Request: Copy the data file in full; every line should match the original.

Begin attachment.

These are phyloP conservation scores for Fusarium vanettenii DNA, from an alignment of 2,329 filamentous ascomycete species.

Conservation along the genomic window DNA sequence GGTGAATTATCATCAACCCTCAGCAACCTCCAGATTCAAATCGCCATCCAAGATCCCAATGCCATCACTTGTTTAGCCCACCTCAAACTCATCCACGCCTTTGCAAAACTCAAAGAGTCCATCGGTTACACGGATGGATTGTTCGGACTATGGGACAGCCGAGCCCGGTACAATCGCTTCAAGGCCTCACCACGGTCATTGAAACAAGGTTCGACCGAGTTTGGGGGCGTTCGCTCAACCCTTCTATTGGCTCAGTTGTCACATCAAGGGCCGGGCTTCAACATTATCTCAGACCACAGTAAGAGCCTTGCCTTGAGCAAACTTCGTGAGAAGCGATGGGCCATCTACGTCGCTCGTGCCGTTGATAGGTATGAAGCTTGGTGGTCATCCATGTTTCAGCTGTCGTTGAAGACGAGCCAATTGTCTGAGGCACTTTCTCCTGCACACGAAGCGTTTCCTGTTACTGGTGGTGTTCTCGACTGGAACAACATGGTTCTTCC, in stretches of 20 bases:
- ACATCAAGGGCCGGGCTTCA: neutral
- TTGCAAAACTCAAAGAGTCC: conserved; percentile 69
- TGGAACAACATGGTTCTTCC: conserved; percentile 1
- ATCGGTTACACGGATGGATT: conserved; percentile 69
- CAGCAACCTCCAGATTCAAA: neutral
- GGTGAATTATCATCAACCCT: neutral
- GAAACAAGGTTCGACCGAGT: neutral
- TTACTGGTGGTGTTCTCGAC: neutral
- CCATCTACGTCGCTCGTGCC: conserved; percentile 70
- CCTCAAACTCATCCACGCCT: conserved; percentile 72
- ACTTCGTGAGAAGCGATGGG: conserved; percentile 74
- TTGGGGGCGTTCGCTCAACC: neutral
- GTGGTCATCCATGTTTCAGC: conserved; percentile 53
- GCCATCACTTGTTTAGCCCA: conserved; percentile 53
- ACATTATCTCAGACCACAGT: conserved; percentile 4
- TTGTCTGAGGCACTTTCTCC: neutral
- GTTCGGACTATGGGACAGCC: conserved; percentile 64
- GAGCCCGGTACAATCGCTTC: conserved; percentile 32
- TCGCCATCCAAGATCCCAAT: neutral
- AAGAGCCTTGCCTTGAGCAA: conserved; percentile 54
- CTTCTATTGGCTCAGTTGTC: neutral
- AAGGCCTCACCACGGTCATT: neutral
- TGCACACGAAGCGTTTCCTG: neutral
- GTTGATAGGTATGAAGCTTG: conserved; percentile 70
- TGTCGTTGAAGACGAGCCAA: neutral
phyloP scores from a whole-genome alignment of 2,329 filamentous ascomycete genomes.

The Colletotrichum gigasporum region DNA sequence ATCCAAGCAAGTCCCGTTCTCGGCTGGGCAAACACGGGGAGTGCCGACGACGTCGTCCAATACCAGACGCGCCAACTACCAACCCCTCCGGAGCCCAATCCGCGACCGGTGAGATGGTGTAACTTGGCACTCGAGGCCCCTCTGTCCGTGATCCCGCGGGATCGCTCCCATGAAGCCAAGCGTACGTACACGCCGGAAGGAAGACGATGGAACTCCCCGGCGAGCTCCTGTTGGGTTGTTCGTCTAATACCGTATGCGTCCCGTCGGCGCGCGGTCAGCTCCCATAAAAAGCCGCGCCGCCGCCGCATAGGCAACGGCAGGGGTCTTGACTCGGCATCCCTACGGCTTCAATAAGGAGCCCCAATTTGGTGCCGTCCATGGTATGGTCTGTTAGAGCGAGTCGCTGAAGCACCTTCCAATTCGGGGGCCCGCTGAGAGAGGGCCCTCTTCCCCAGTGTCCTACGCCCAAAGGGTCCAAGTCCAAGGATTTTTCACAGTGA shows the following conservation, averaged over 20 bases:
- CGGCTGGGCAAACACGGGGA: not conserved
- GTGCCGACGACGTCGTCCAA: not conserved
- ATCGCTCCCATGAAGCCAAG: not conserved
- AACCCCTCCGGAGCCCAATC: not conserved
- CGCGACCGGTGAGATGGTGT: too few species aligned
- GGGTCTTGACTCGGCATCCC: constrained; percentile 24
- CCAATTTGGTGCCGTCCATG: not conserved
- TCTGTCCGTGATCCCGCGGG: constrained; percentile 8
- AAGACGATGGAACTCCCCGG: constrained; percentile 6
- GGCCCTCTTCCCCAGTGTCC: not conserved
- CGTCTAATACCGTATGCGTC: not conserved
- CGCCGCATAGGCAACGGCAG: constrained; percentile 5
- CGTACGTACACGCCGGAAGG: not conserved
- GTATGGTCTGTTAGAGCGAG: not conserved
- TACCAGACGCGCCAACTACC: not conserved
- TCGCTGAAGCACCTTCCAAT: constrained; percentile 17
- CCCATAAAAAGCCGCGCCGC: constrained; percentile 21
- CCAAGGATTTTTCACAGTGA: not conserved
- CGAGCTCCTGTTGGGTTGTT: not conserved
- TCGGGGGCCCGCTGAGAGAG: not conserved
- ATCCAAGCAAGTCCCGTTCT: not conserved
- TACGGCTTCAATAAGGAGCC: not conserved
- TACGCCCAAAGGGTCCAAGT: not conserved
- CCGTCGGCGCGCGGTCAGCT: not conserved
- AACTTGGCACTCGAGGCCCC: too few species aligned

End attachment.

These are phyloP conservation scores for Fusarium vanettenii DNA, from an alignment of 2,329 filamentous ascomycete species.

Conservation along the genomic window DNA sequence GGTGAATTATCATCAACCCTCAGCAACCTCCAGATTCAAATCGCCATCCAAGATCCCAATGCCATCACTTGTTTAGCCCACCTCAAACTCATCCACGCCTTTGCAAAACTCAAAGAGTCCATCGGTTACACGGATGGATTGTTCGGACTATGGGACAGCCGAGCCCGGTACAATCGCTTCAAGGCCTCACCACGGTCATTGAAACAAGGTTCGACCGAGTTTGGGGGCGTTCGCTCAACCCTTCTATTGGCTCAGTTGTCACATCAAGGGCCGGGCTTCAACATTATCTCAGACCACAGTAAGAGCCTTGCCTTGAGCAAACTTCGTGAGAAGCGATGGGCCATCTACGTCGCTCGTGCCGTTGATAGGTATGAAGCTTGGTGGTCATCCATGTTTCAGCTGTCGTTGAAGACGAGCCAATTGTCTGAGGCACTTTCTCCTGCACACGAAGCGTTTCCTGTTACTGGTGGTGTTCTCGACTGGAACAACATGGTTCTTCC, in stretches of 20 bases:
- ACATCAAGGGCCGGGCTTCA: neutral
- TTGCAAAACTCAAAGAGTCC: conserved; percentile 69
- TGGAACAACATGGTTCTTCC: conserved; percentile 1
- ATCGGTTACACGGATGGATT: conserved; percentile 69
- CAGCAACCTCCAGATTCAAA: neutral
- GGTGAATTATCATCAACCCT: neutral
- GAAACAAGGTTCGACCGAGT: neutral
- TTACTGGTGGTGTTCTCGAC: neutral
- CCATCTACGTCGCTCGTGCC: conserved; percentile 70
- CCTCAAACTCATCCACGCCT: conserved; percentile 72
- ACTTCGTGAGAAGCGATGGG: conserved; percentile 74
- TTGGGGGCGTTCGCTCAACC: neutral
- GTGGTCATCCATGTTTCAGC: conserved; percentile 53
- GCCATCACTTGTTTAGCCCA: conserved; percentile 53
- ACATTATCTCAGACCACAGT: conserved; percentile 4
- TTGTCTGAGGCACTTTCTCC: neutral
- GTTCGGACTATGGGACAGCC: conserved; percentile 64
- GAGCCCGGTACAATCGCTTC: conserved; percentile 32
- TCGCCATCCAAGATCCCAAT: neutral
- AAGAGCCTTGCCTTGAGCAA: conserved; percentile 54
- CTTCTATTGGCTCAGTTGTC: neutral
- AAGGCCTCACCACGGTCATT: neutral
- TGCACACGAAGCGTTTCCTG: neutral
- GTTGATAGGTATGAAGCTTG: conserved; percentile 70
- TGTCGTTGAAGACGAGCCAA: neutral
phyloP scores from a whole-genome alignment of 2,329 filamentous ascomycete genomes.

The Colletotrichum gigasporum region DNA sequence ATCCAAGCAAGTCCCGTTCTCGGCTGGGCAAACACGGGGAGTGCCGACGACGTCGTCCAATACCAGACGCGCCAACTACCAACCCCTCCGGAGCCCAATCCGCGACCGGTGAGATGGTGTAACTTGGCACTCGAGGCCCCTCTGTCCGTGATCCCGCGGGATCGCTCCCATGAAGCCAAGCGTACGTACACGCCGGAAGGAAGACGATGGAACTCCCCGGCGAGCTCCTGTTGGGTTGTTCGTCTAATACCGTATGCGTCCCGTCGGCGCGCGGTCAGCTCCCATAAAAAGCCGCGCCGCCGCCGCATAGGCAACGGCAGGGGTCTTGACTCGGCATCCCTACGGCTTCAATAAGGAGCCCCAATTTGGTGCCGTCCATGGTATGGTCTGTTAGAGCGAGTCGCTGAAGCACCTTCCAATTCGGGGGCCCGCTGAGAGAGGGCCCTCTTCCCCAGTGTCCTACGCCCAAAGGGTCCAAGTCCAAGGATTTTTCACAGTGA shows the following conservation, averaged over 20 bases:
- CGGCTGGGCAAACACGGGGA: not conserved
- GTGCCGACGACGTCGTCCAA: not conserved
- ATCGCTCCCATGAAGCCAAG: not conserved
- AACCCCTCCGGAGCCCAATC: not conserved
- CGCGACCGGTGAGATGGTGT: too few species aligned
- GGGTCTTGACTCGGCATCCC: constrained; percentile 24
- CCAATTTGGTGCCGTCCATG: not conserved
- TCTGTCCGTGATCCCGCGGG: constrained; percentile 8
- AAGACGATGGAACTCCCCGG: constrained; percentile 6
- GGCCCTCTTCCCCAGTGTCC: not conserved
- CGTCTAATACCGTATGCGTC: not conserved
- CGCCGCATAGGCAACGGCAG: constrained; percentile 5
- CGTACGTACACGCCGGAAGG: not conserved
- GTATGGTCTGTTAGAGCGAG: not conserved
- TACCAGACGCGCCAACTACC: not conserved
- TCGCTGAAGCACCTTCCAAT: constrained; percentile 17
- CCCATAAAAAGCCGCGCCGC: constrained; percentile 21
- CCAAGGATTTTTCACAGTGA: not conserved
- CGAGCTCCTGTTGGGTTGTT: not conserved
- TCGGGGGCCCGCTGAGAGAG: not conserved
- ATCCAAGCAAGTCCCGTTCT: not conserved
- TACGGCTTCAATAAGGAGCC: not conserved
- TACGCCCAAAGGGTCCAAGT: not conserved
- CCGTCGGCGCGCGGTCAGCT: not conserved
- AACTTGGCACTCGAGGCCCC: too few species aligned